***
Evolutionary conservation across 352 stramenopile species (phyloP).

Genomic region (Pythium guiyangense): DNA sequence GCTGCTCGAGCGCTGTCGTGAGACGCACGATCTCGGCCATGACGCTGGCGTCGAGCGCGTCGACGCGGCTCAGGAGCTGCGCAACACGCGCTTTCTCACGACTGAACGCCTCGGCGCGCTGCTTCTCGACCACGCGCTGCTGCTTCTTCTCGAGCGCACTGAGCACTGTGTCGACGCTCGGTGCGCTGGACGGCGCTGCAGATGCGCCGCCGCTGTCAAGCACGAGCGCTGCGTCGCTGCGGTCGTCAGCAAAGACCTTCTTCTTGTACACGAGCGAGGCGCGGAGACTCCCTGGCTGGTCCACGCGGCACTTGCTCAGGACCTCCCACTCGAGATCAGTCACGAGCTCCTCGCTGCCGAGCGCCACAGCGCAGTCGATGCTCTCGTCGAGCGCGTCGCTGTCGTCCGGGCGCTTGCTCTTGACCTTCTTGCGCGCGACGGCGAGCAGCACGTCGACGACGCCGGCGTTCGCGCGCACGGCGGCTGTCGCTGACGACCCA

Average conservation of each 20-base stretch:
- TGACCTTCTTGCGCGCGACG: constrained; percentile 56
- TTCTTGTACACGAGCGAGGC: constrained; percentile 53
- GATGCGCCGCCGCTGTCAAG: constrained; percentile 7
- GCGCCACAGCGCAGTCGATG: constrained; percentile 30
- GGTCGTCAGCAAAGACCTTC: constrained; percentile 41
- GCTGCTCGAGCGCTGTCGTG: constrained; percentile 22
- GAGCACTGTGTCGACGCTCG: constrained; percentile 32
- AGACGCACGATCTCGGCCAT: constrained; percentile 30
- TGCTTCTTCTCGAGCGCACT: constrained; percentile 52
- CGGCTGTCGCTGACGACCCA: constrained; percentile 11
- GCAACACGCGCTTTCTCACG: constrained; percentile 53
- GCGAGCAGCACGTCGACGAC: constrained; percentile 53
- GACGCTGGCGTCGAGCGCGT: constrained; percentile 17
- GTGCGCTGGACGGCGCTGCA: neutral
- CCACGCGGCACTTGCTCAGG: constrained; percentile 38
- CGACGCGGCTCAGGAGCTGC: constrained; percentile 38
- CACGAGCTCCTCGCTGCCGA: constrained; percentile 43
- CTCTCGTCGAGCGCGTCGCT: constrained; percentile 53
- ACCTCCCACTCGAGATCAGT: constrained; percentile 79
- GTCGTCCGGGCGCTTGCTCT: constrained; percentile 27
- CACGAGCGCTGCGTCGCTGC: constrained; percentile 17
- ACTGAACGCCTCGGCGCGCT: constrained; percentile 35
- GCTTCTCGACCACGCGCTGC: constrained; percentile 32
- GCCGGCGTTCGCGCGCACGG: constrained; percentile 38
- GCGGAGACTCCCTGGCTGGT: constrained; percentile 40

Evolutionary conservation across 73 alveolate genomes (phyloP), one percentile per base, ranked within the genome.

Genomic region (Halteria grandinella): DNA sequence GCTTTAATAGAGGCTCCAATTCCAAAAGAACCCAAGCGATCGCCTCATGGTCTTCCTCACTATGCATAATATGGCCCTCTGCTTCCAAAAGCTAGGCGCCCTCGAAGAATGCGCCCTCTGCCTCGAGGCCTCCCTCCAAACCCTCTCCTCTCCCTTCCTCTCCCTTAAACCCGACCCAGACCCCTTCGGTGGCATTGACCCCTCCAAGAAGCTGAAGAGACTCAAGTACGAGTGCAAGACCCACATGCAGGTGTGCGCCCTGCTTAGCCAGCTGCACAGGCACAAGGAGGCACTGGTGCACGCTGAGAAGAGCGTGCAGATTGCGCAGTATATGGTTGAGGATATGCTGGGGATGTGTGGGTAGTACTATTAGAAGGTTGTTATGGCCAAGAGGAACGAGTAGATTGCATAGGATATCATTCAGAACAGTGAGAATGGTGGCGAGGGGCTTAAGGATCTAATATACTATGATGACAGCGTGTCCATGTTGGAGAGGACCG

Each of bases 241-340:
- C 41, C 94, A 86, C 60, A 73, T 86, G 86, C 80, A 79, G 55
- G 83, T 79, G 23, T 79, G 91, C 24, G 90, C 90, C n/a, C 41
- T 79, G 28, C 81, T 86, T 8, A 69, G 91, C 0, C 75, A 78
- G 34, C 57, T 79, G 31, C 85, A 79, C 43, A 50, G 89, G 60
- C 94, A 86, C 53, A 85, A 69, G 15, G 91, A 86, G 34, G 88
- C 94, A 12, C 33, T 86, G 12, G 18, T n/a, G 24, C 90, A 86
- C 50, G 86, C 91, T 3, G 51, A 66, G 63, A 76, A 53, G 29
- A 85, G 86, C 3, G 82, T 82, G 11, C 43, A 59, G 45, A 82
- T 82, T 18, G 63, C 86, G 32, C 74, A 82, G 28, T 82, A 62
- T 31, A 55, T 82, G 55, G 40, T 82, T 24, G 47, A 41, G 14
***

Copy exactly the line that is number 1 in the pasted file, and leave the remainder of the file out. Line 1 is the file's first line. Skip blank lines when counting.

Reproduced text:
Evolutionary conservation across 352 stramenopile species (phyloP).